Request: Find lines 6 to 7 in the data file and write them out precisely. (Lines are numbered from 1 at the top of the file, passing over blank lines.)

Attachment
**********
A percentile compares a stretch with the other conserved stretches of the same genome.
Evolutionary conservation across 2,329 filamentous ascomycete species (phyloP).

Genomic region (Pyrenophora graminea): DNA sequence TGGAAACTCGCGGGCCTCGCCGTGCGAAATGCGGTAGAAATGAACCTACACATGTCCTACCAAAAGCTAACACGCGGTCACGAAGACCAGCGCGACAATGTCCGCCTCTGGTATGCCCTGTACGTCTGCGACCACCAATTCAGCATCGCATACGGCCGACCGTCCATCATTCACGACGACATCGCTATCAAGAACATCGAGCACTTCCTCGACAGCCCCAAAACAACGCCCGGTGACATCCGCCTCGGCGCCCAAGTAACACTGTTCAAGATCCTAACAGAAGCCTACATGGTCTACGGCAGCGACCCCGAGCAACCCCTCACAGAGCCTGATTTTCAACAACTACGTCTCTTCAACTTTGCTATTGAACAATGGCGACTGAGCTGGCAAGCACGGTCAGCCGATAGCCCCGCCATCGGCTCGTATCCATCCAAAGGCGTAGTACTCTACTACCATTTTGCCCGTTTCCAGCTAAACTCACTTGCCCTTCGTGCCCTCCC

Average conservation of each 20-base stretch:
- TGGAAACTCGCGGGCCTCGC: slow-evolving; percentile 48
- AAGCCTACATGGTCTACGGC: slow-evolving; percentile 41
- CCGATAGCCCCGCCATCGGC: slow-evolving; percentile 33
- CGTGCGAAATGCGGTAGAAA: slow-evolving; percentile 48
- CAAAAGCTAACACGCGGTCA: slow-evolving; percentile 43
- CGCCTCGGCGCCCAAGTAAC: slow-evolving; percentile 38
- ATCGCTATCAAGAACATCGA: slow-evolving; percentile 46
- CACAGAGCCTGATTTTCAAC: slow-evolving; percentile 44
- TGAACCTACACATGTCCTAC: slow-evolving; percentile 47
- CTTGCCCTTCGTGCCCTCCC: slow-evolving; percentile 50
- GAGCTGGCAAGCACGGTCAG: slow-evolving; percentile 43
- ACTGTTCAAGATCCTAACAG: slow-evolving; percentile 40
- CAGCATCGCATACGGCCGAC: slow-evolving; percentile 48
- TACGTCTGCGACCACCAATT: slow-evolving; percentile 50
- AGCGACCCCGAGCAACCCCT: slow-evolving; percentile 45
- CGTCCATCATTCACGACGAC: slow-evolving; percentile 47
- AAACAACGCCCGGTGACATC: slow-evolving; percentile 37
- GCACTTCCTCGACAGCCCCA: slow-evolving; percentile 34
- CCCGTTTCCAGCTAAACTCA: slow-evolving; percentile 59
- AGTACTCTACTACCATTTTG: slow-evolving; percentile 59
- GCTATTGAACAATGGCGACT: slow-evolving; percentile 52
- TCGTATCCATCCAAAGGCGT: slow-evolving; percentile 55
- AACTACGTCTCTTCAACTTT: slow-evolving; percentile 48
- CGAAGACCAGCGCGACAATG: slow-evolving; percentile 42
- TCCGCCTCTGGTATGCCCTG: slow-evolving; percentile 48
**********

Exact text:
- AAGCCTACATGGTCTACGGC: slow-evolving; percentile 41
- CCGATAGCCCCGCCATCGGC: slow-evolving; percentile 33